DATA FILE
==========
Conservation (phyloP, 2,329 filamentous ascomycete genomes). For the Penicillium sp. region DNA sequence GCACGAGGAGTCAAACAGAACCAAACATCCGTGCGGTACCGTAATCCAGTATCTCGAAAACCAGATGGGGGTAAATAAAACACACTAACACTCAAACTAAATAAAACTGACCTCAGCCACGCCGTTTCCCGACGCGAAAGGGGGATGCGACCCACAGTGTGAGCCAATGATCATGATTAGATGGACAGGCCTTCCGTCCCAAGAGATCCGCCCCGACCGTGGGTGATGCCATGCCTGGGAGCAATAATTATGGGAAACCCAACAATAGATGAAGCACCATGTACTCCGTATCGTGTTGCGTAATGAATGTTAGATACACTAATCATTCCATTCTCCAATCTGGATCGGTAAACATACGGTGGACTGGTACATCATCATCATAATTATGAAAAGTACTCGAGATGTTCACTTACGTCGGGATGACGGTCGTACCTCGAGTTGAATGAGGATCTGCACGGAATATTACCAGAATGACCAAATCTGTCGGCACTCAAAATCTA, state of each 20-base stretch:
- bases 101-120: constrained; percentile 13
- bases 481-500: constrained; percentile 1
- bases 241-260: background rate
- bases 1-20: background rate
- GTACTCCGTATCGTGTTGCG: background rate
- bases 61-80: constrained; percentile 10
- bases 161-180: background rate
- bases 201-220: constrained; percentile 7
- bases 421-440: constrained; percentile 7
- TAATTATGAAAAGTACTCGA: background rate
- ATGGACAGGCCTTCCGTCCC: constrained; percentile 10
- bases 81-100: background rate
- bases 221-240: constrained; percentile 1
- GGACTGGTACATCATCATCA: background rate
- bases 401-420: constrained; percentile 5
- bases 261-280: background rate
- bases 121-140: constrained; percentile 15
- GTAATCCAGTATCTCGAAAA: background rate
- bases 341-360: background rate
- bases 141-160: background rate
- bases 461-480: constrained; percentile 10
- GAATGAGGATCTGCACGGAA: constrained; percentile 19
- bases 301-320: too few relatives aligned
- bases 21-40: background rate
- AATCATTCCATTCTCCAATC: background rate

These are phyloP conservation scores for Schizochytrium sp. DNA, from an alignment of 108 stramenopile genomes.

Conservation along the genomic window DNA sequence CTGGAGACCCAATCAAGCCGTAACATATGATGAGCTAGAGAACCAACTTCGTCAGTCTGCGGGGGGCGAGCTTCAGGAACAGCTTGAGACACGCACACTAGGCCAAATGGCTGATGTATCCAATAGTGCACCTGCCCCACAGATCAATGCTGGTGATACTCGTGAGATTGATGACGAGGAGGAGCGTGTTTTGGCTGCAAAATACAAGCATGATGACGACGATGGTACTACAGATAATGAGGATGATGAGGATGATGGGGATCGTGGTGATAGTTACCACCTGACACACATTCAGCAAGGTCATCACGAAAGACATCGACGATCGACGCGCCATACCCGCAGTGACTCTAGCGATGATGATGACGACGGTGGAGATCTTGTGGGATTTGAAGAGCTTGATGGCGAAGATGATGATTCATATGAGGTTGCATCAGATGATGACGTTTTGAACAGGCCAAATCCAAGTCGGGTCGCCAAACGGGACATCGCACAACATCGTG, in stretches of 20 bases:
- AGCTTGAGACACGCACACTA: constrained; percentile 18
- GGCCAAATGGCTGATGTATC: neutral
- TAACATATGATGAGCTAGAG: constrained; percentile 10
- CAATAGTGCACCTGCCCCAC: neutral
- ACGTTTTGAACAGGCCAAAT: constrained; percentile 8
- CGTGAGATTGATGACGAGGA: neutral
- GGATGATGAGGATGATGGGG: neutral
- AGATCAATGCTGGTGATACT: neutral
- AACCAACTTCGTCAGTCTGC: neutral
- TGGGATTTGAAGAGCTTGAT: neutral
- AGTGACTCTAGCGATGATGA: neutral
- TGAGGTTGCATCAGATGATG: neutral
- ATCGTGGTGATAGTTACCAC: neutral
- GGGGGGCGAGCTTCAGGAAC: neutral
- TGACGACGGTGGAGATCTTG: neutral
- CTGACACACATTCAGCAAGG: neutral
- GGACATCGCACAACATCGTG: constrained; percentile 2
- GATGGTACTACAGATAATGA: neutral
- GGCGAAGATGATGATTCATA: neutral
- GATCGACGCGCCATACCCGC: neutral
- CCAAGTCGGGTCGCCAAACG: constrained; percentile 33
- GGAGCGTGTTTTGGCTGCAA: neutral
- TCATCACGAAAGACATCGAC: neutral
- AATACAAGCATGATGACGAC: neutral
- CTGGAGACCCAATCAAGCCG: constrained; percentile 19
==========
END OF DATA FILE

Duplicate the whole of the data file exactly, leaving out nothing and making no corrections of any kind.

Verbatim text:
Conservation (phyloP, 2,329 filamentous ascomycete genomes). For the Penicillium sp. region DNA sequence GCACGAGGAGTCAAACAGAACCAAACATCCGTGCGGTACCGTAATCCAGTATCTCGAAAACCAGATGGGGGTAAATAAAACACACTAACACTCAAACTAAATAAAACTGACCTCAGCCACGCCGTTTCCCGACGCGAAAGGGGGATGCGACCCACAGTGTGAGCCAATGATCATGATTAGATGGACAGGCCTTCCGTCCCAAGAGATCCGCCCCGACCGTGGGTGATGCCATGCCTGGGAGCAATAATTATGGGAAACCCAACAATAGATGAAGCACCATGTACTCCGTATCGTGTTGCGTAATGAATGTTAGATACACTAATCATTCCATTCTCCAATCTGGATCGGTAAACATACGGTGGACTGGTACATCATCATCATAATTATGAAAAGTACTCGAGATGTTCACTTACGTCGGGATGACGGTCGTACCTCGAGTTGAATGAGGATCTGCACGGAATATTACCAGAATGACCAAATCTGTCGGCACTCAAAATCTA, state of each 20-base stretch:
- bases 101-120: constrained; percentile 13
- bases 481-500: constrained; percentile 1
- bases 241-260: background rate
- bases 1-20: background rate
- GTACTCCGTATCGTGTTGCG: background rate
- bases 61-80: constrained; percentile 10
- bases 161-180: background rate
- bases 201-220: constrained; percentile 7
- bases 421-440: constrained; percentile 7
- TAATTATGAAAAGTACTCGA: background rate
- ATGGACAGGCCTTCCGTCCC: constrained; percentile 10
- bases 81-100: background rate
- bases 221-240: constrained; percentile 1
- GGACTGGTACATCATCATCA: background rate
- bases 401-420: constrained; percentile 5
- bases 261-280: background rate
- bases 121-140: constrained; percentile 15
- GTAATCCAGTATCTCGAAAA: background rate
- bases 341-360: background rate
- bases 141-160: background rate
- bases 461-480: constrained; percentile 10
- GAATGAGGATCTGCACGGAA: constrained; percentile 19
- bases 301-320: too few relatives aligned
- bases 21-40: background rate
- AATCATTCCATTCTCCAATC: background rate

These are phyloP conservation scores for Schizochytrium sp. DNA, from an alignment of 108 stramenopile genomes.

Conservation along the genomic window DNA sequence CTGGAGACCCAATCAAGCCGTAACATATGATGAGCTAGAGAACCAACTTCGTCAGTCTGCGGGGGGCGAGCTTCAGGAACAGCTTGAGACACGCACACTAGGCCAAATGGCTGATGTATCCAATAGTGCACCTGCCCCACAGATCAATGCTGGTGATACTCGTGAGATTGATGACGAGGAGGAGCGTGTTTTGGCTGCAAAATACAAGCATGATGACGACGATGGTACTACAGATAATGAGGATGATGAGGATGATGGGGATCGTGGTGATAGTTACCACCTGACACACATTCAGCAAGGTCATCACGAAAGACATCGACGATCGACGCGCCATACCCGCAGTGACTCTAGCGATGATGATGACGACGGTGGAGATCTTGTGGGATTTGAAGAGCTTGATGGCGAAGATGATGATTCATATGAGGTTGCATCAGATGATGACGTTTTGAACAGGCCAAATCCAAGTCGGGTCGCCAAACGGGACATCGCACAACATCGTG, in stretches of 20 bases:
- AGCTTGAGACACGCACACTA: constrained; percentile 18
- GGCCAAATGGCTGATGTATC: neutral
- TAACATATGATGAGCTAGAG: constrained; percentile 10
- CAATAGTGCACCTGCCCCAC: neutral
- ACGTTTTGAACAGGCCAAAT: constrained; percentile 8
- CGTGAGATTGATGACGAGGA: neutral
- GGATGATGAGGATGATGGGG: neutral
- AGATCAATGCTGGTGATACT: neutral
- AACCAACTTCGTCAGTCTGC: neutral
- TGGGATTTGAAGAGCTTGAT: neutral
- AGTGACTCTAGCGATGATGA: neutral
- TGAGGTTGCATCAGATGATG: neutral
- ATCGTGGTGATAGTTACCAC: neutral
- GGGGGGCGAGCTTCAGGAAC: neutral
- TGACGACGGTGGAGATCTTG: neutral
- CTGACACACATTCAGCAAGG: neutral
- GGACATCGCACAACATCGTG: constrained; percentile 2
- GATGGTACTACAGATAATGA: neutral
- GGCGAAGATGATGATTCATA: neutral
- GATCGACGCGCCATACCCGC: neutral
- CCAAGTCGGGTCGCCAAACG: constrained; percentile 33
- GGAGCGTGTTTTGGCTGCAA: neutral
- TCATCACGAAAGACATCGAC: neutral
- AATACAAGCATGATGACGAC: neutral
- CTGGAGACCCAATCAAGCCG: constrained; percentile 19